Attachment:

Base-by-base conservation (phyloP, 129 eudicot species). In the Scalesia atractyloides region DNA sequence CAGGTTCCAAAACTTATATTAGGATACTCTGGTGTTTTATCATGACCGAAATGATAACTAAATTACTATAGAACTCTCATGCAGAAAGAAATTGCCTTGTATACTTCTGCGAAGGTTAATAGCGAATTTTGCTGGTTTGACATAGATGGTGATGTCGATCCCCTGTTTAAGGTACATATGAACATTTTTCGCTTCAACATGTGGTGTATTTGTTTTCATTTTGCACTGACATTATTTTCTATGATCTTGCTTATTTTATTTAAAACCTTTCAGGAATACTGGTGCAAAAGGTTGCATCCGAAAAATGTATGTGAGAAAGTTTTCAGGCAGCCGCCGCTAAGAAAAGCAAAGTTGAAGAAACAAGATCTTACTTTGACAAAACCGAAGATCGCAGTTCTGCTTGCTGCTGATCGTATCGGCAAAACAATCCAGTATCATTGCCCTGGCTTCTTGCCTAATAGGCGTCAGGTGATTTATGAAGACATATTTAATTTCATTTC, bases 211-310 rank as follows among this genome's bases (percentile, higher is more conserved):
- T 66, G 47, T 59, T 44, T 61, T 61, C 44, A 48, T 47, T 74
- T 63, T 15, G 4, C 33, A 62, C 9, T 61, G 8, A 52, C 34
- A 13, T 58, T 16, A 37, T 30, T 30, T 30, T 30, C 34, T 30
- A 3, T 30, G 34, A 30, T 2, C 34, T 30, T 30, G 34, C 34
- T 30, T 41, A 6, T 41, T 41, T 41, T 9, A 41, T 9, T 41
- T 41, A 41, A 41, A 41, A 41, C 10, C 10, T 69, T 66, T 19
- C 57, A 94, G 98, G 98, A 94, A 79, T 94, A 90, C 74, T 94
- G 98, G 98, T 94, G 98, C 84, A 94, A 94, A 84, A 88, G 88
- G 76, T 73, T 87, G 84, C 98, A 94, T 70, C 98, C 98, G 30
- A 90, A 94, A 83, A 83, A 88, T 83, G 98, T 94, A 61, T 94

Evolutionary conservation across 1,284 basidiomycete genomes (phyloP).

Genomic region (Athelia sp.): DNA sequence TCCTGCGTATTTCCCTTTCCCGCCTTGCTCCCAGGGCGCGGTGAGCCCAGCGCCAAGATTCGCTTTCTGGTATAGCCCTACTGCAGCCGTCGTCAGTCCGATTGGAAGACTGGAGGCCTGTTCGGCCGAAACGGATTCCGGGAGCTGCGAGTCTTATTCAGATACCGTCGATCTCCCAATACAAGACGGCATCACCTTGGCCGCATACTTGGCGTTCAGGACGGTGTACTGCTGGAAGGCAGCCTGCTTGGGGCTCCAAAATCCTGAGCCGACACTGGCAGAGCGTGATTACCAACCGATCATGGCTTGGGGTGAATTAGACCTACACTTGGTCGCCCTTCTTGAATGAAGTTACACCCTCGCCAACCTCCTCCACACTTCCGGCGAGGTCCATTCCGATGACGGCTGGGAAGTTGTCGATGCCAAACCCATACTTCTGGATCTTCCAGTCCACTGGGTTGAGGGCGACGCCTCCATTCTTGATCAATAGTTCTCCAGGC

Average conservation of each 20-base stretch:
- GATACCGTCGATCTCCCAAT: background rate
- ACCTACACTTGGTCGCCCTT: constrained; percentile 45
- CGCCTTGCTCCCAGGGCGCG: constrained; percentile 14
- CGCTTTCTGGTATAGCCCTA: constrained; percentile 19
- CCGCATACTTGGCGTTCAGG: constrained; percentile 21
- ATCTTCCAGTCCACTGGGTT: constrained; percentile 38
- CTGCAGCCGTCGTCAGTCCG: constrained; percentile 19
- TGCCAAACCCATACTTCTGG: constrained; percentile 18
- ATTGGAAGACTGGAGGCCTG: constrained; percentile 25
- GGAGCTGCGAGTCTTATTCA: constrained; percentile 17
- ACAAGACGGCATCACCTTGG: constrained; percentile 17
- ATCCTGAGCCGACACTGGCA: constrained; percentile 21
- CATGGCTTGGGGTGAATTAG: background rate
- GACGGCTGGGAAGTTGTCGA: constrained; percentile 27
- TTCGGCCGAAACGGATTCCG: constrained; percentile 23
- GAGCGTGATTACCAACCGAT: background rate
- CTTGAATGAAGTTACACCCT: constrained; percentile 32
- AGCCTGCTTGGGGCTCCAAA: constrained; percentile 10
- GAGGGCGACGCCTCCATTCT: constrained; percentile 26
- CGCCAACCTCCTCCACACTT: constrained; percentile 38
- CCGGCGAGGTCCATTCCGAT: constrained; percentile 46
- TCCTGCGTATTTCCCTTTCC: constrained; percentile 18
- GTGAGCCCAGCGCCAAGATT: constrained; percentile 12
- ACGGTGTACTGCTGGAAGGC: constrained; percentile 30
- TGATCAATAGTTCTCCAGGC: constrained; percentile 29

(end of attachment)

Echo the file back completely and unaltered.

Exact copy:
Base-by-base conservation (phyloP, 129 eudicot species). In the Scalesia atractyloides region DNA sequence CAGGTTCCAAAACTTATATTAGGATACTCTGGTGTTTTATCATGACCGAAATGATAACTAAATTACTATAGAACTCTCATGCAGAAAGAAATTGCCTTGTATACTTCTGCGAAGGTTAATAGCGAATTTTGCTGGTTTGACATAGATGGTGATGTCGATCCCCTGTTTAAGGTACATATGAACATTTTTCGCTTCAACATGTGGTGTATTTGTTTTCATTTTGCACTGACATTATTTTCTATGATCTTGCTTATTTTATTTAAAACCTTTCAGGAATACTGGTGCAAAAGGTTGCATCCGAAAAATGTATGTGAGAAAGTTTTCAGGCAGCCGCCGCTAAGAAAAGCAAAGTTGAAGAAACAAGATCTTACTTTGACAAAACCGAAGATCGCAGTTCTGCTTGCTGCTGATCGTATCGGCAAAACAATCCAGTATCATTGCCCTGGCTTCTTGCCTAATAGGCGTCAGGTGATTTATGAAGACATATTTAATTTCATTTC, bases 211-310 rank as follows among this genome's bases (percentile, higher is more conserved):
- T 66, G 47, T 59, T 44, T 61, T 61, C 44, A 48, T 47, T 74
- T 63, T 15, G 4, C 33, A 62, C 9, T 61, G 8, A 52, C 34
- A 13, T 58, T 16, A 37, T 30, T 30, T 30, T 30, C 34, T 30
- A 3, T 30, G 34, A 30, T 2, C 34, T 30, T 30, G 34, C 34
- T 30, T 41, A 6, T 41, T 41, T 41, T 9, A 41, T 9, T 41
- T 41, A 41, A 41, A 41, A 41, C 10, C 10, T 69, T 66, T 19
- C 57, A 94, G 98, G 98, A 94, A 79, T 94, A 90, C 74, T 94
- G 98, G 98, T 94, G 98, C 84, A 94, A 94, A 84, A 88, G 88
- G 76, T 73, T 87, G 84, C 98, A 94, T 70, C 98, C 98, G 30
- A 90, A 94, A 83, A 83, A 88, T 83, G 98, T 94, A 61, T 94

Evolutionary conservation across 1,284 basidiomycete genomes (phyloP).

Genomic region (Athelia sp.): DNA sequence TCCTGCGTATTTCCCTTTCCCGCCTTGCTCCCAGGGCGCGGTGAGCCCAGCGCCAAGATTCGCTTTCTGGTATAGCCCTACTGCAGCCGTCGTCAGTCCGATTGGAAGACTGGAGGCCTGTTCGGCCGAAACGGATTCCGGGAGCTGCGAGTCTTATTCAGATACCGTCGATCTCCCAATACAAGACGGCATCACCTTGGCCGCATACTTGGCGTTCAGGACGGTGTACTGCTGGAAGGCAGCCTGCTTGGGGCTCCAAAATCCTGAGCCGACACTGGCAGAGCGTGATTACCAACCGATCATGGCTTGGGGTGAATTAGACCTACACTTGGTCGCCCTTCTTGAATGAAGTTACACCCTCGCCAACCTCCTCCACACTTCCGGCGAGGTCCATTCCGATGACGGCTGGGAAGTTGTCGATGCCAAACCCATACTTCTGGATCTTCCAGTCCACTGGGTTGAGGGCGACGCCTCCATTCTTGATCAATAGTTCTCCAGGC

Average conservation of each 20-base stretch:
- GATACCGTCGATCTCCCAAT: background rate
- ACCTACACTTGGTCGCCCTT: constrained; percentile 45
- CGCCTTGCTCCCAGGGCGCG: constrained; percentile 14
- CGCTTTCTGGTATAGCCCTA: constrained; percentile 19
- CCGCATACTTGGCGTTCAGG: constrained; percentile 21
- ATCTTCCAGTCCACTGGGTT: constrained; percentile 38
- CTGCAGCCGTCGTCAGTCCG: constrained; percentile 19
- TGCCAAACCCATACTTCTGG: constrained; percentile 18
- ATTGGAAGACTGGAGGCCTG: constrained; percentile 25
- GGAGCTGCGAGTCTTATTCA: constrained; percentile 17
- ACAAGACGGCATCACCTTGG: constrained; percentile 17
- ATCCTGAGCCGACACTGGCA: constrained; percentile 21
- CATGGCTTGGGGTGAATTAG: background rate
- GACGGCTGGGAAGTTGTCGA: constrained; percentile 27
- TTCGGCCGAAACGGATTCCG: constrained; percentile 23
- GAGCGTGATTACCAACCGAT: background rate
- CTTGAATGAAGTTACACCCT: constrained; percentile 32
- AGCCTGCTTGGGGCTCCAAA: constrained; percentile 10
- GAGGGCGACGCCTCCATTCT: constrained; percentile 26
- CGCCAACCTCCTCCACACTT: constrained; percentile 38
- CCGGCGAGGTCCATTCCGAT: constrained; percentile 46
- TCCTGCGTATTTCCCTTTCC: constrained; percentile 18
- GTGAGCCCAGCGCCAAGATT: constrained; percentile 12
- ACGGTGTACTGCTGGAAGGC: constrained; percentile 30
- TGATCAATAGTTCTCCAGGC: constrained; percentile 29